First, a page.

Another long dry hot year, fraught with water shortages and controversy is how 2015 played out. It was another year of hardship. For the first time since the 1976–1977 drought, senior water rights holders’ supplies were cut off. For the first time mandatory conservation measures were imposed on all water users. It was also the first time in 75 years that there was no snow on the ground to measure at the Phillips snow course in April. It was also the hottest year on record with most of California in extreme drought status.
An El Niño system sitting out in the tropical Pacific Ocean is likely to bring a normal to wet winter. If that system proves to be as large as some climatologists believe, it will help soften the effects of the prolonged drought, but not cure it. Breaking the drought will take a series of wet years and mild to normal summers.
The Association of California Water Agencies (ACWA) and the California Department of Water Resources have partnered to develop and carry out the Save Our Water program. A “Words to Save By” blog was added in 2012.
Encourage responsible water quality goals and water development policies to meet the increasing demand for reliable water supplies.
The CalChamber supports a comprehensive solution to California’s chronic water shortage. It is vitally important that all Californians have an adequate and reliable source of water while safeguarding the environment. Developing additional water supplies and conveyance facilities can no longer be postponed without subjecting the state to long-term economic damage. One serious earthquake or a series of Delta levee failures could leave millions of people and businesses without a water supply for the foreseeable future.
Every means of providing more water should be vigorously pursued. Preparedness through diversification is the path to a comprehensive solution to California’s water future.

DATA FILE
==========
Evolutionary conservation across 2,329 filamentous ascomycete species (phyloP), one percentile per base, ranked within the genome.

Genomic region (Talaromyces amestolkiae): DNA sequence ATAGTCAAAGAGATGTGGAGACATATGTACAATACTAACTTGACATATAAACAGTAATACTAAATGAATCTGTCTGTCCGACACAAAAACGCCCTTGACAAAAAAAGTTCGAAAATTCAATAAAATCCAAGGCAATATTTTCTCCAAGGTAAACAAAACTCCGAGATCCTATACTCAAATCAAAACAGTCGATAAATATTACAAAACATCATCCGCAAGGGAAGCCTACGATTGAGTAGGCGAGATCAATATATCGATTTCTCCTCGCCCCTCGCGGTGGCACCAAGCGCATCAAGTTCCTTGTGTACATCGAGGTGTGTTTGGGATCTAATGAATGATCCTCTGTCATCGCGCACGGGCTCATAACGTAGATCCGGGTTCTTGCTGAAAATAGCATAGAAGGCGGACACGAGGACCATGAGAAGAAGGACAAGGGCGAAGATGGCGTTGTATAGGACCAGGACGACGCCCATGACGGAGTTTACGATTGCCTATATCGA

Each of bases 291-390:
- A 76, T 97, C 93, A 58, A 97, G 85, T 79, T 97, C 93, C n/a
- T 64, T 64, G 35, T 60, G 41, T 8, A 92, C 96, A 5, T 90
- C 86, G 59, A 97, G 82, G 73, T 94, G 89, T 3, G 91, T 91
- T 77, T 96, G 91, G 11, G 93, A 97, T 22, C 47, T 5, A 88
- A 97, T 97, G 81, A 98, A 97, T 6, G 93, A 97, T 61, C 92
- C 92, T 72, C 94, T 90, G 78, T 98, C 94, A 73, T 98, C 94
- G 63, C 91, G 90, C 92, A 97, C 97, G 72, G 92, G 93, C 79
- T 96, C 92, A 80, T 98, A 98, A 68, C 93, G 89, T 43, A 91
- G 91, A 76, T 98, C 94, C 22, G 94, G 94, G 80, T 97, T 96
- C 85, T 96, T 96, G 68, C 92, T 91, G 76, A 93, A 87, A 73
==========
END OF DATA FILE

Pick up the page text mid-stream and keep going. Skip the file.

Improving Management of California Water Supply
- Supported follow-up legislation in 2015 to the landmark 2014 groundwater management law to improve judicial proceedings in comprehensive adjudications of groundwater rights without changing the law or existing water rights.
- In 2015, stopped misguided proposals to increase the excise tax on water use, publicize a business’ water and energy use and require labeling of agricultural products irrigated with cleaned wastewater from oil fields (SB 789, AB 1520, ABX2 14).
Investing in Water Supply Reliability
- Supported voter-approved Proposition 1 in 2014, providing funding for needed water storage projects, enabling the state to save in wet years for the inevitable droughts.
- Preserved ability for voters to consider a legislative and bond package putting the state on a pathway to long-term water supply reliability and ensuring a safe drinking water supply (AB 1265). Instrumental in developing that package in 2009 (SBX7 1, SBX7 2, SBX7 6, SBX7 7, SBX7 8).
Position: The California Chamber of Commerce supports a balanced approach to securing a safe and reliable supply and conveyance of water for all businesses and residents of California. Desalination, like recycling, water reuse, water use efficiency, conservation, conveyance and new storage, should be pursued to help increase water supply. Permit streamlining among the various agencies should be undertaken to expedite the approval process.
Desalination is a viable option for the state’s future water supply picture. In order to meet its water supply challenges, California needs to pursue desalination where appropriate and feasible. Desalination will provide an invaluable addition to a well-balanced local or regional water portfolio with a reliable drought-proof component.
The CalChamber will support any legislation streamlining the permit process for establishing the sites of desalination projects.
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